Compilation of already published Articles/Ideas/Problems-Solutions which I faced or came across over the period of time. Largely a place for me to document it as note-to-self. Nothing serious. :)
Sunday, January 19, 2014
4+1 architectural view model
4 + 1 View Model of Software Architecture
5 OCTOBER 20082 COMMENTS
What is the 4+1 view model of software architecture? It’s a way to show key viewpoints of an architecture. InA Practical Guide to Enterprise Architecture (Coad Series), James McGovern, Scott W. Ambler, Michael E. Stevens, James Linn, Vikas Sharan, and Elias K. Jo write about the 4+1 view model of software architecture.
Key Take Aways
Here’s my key take aways:
The four views are: logical, process, development, and physical.
The +1 is the scenarios. The scenarios are at the center of the model.
The logical view is a view of the important classes and relationships.
The process view is the runtime and execution view.
The development view shows the layers and how classes are organized, as well as dependencies.
The physical view shows the deployment scenario and associated hardware.
The logical view is a view of the important classes and relationships. McGovern, Ambler, Stevens, Linn, Sharan, and Jo write:
The logical view, or logical architecture, is the object model for the design. It describes the structures of the software that solve the functional requirements for the system. It is a subset of all the classes of the system. The logical view is strictly a structural view of the software, including the important classes and class relationships in the architecture.
Process ViewThe process view is the runtime and execution view. McGovern, Ambler, Stevens, Linn, Sharan, and Jo write:
The process view, or process architecture, describes the view of the architecture that includes running processes and instantiated objects that exist in the system. It describes important concurrency and synchronization issues.
The development view shows the layers and how classes are organized, as well as dependencies. McGovern, Ambler, Stevens, Linn, Sharan, and Jo write:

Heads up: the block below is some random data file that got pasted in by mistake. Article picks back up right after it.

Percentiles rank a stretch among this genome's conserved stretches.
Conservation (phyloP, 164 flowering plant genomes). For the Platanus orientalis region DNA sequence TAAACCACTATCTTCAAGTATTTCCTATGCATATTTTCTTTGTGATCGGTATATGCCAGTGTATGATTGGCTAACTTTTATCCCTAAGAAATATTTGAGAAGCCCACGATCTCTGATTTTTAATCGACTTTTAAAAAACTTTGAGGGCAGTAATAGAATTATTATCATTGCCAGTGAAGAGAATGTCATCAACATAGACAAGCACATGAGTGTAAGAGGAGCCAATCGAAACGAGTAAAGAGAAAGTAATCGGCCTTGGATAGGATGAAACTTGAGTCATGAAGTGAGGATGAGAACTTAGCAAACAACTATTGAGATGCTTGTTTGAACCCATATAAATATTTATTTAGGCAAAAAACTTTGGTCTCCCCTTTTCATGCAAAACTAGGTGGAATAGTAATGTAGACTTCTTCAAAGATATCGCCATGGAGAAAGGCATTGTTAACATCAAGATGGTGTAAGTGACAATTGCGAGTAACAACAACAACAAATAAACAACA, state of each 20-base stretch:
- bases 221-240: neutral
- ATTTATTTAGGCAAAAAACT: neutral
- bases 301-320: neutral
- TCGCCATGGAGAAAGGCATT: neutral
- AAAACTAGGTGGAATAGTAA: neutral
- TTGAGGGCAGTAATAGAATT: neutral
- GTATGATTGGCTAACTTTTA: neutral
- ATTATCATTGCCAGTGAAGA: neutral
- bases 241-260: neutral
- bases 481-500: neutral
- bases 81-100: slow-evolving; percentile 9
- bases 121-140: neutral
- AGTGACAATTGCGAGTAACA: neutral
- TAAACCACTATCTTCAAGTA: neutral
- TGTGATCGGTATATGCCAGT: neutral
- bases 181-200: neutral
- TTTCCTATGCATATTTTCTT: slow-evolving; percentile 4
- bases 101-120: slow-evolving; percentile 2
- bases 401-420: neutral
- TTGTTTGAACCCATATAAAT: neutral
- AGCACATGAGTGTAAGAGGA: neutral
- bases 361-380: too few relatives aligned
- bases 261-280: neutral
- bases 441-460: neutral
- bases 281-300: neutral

The development architecture view focuses on the module organization of the software. It shows how classes are organized into packages, and it outlines the dependencies between packages of software. This is the view of the design that shows the layered structures of the software and what the responsibilities of each layer in the system are.
Physical ViewThe physical view shows the deployment scenario and associated hardware. McGovern, Ambler, Stevens, Linn, Sharan, and Jo write:
The physical view describes the machines that run the software and how components, objects, and processes are deployed onto those machines and their configurations at run-time.
The +1 is the scenarios. McGovern, Ambler, Stevens, Linn, Sharan, and Jo write:
The +1 in 4 + 1 view model describes the scenarios that the architecture is meant to satisfy. The scenarios represent the important requirements that the system must satisfy. The scenarios that are chosen are those that are the most important to solve because they are either the most frequently executed or they pose some technical risk or unknown that must be proven out by the architecture baseline. The other four views are centered on the set of scenarios that are chosen for the creation of the architecture.
This set of views is known as the 4+1 Views of Software Architecture [KRU95].
Use-case view: Describes functionality of the system, its external interfaces, and its principal users. This view is mandatory when using the 4+1 Views, because all elements of the architecture should be derived from requirements.